Palette 3 Firmware Update: Multi-Spool Mode, Backup Drives, Splice Tuning for Custom Print Mode

Palette 3 Firmware Update: Multi-Spool Mode, Backup Drives, Splice Tuning for Custom Print Mode

Hello everyone!

With the new year in full swing we wanted to fill you all in on what has been happening at Mosaic with Palette 3! We’ve been working hard to add features and fix bugs in the firmware, while also putting our spare Palettes to work, printing across any of our available printers. 

We are as excited as you are to be printing in multiple colors and are committed to bringing the experiences we are having in our office to each of you!

New Firmware

We just released a new firmware update which adds the following functionality:

  • An ‘advanced start’ option when starting a new print. This allows you to configure backup drives or reassign which filament uses which input. We’ll cover these features in more detail below 
  • The ability to adjust splice settings for custom mode prints (Pattern, Random, Gradient, Multi-spool)
  • Splice tuning can now be performed with inputs other than 1 and 2. Palette will also now ask which filament to use as the ingoing or outgoing filament
  • A small adjustment to how ponging impacts compression, which should lead to slightly less variability in splice strength
  • In case you missed it - in the previous update, we also added ‘multi-spool’ a custom print mode that allows spools to be joined together for long single color prints, or to combine the ends of spools (
  • We have also included various small bug fixes and improvements. Check out the full release notes here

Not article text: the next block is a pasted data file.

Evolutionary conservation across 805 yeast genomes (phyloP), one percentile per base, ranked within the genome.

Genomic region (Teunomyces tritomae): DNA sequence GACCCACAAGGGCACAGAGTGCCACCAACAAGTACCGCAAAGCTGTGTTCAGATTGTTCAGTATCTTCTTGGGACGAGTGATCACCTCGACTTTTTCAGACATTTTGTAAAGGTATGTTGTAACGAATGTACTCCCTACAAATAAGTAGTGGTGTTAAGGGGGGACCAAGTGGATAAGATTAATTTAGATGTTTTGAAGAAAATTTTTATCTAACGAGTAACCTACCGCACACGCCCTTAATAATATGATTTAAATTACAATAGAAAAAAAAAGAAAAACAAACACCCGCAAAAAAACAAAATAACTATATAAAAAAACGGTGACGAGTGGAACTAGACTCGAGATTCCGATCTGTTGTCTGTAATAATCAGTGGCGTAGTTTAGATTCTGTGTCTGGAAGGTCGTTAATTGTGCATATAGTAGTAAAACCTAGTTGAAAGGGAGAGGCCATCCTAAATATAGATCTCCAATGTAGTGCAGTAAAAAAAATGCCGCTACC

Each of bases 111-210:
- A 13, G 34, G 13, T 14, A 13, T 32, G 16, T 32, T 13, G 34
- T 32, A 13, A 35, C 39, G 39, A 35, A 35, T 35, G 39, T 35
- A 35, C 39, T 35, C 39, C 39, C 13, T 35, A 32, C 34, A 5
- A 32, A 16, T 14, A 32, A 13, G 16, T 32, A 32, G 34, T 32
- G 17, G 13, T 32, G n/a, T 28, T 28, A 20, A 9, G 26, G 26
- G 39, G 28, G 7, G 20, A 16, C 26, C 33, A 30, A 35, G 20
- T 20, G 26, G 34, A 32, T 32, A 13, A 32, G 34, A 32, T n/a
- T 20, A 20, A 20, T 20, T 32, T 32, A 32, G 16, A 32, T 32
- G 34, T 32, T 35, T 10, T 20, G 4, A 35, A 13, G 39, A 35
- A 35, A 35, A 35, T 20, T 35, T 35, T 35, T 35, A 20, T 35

Advanced start, introduced in this update, provides some new options when starting a print. These options are the ability to ‘reassign colors’ or ‘configure backup drives’. 

For ‘reassign’ inputs, if you have your Palette loaded up with filaments already but your color order doesn’t match what you set in Canvas - that’s ok! You can now use the screen to switch which input is used for which color.

‘Backup drives’ allows you to load additional spools to be used as a backup in case the other drive runs-out. You’re able to create as many backup drives as you have empty drives in your Palette! During the print, the leftmost drive of a given color will be used first, and then work from left to right through any other drives that were configured as backups.

As of today, you are only able to configure a backup drive before starting your print, but with a future firmware update coming soon, we will also allow you to make these changes during a print.

What Our Team is Working On Next:

Our team will continue to release firmware updates on a rolling basis as functionality is ready! 

The following list is what we are currently working on and will be available soon:

  • Remaining run-out functionality: This includes configuring a backup drive mid-print, handling when a filament runs-out without a backup drive, and the ability to change filament mid-print
  • Webcam: We have been making great progress on webcam functionality, with the vast majority of the work completed. Soon you’ll be able to plug a USB webcam into Palette 3 and view the stream on Canvas

When we’ve completed the previous list, we will begin working on the following: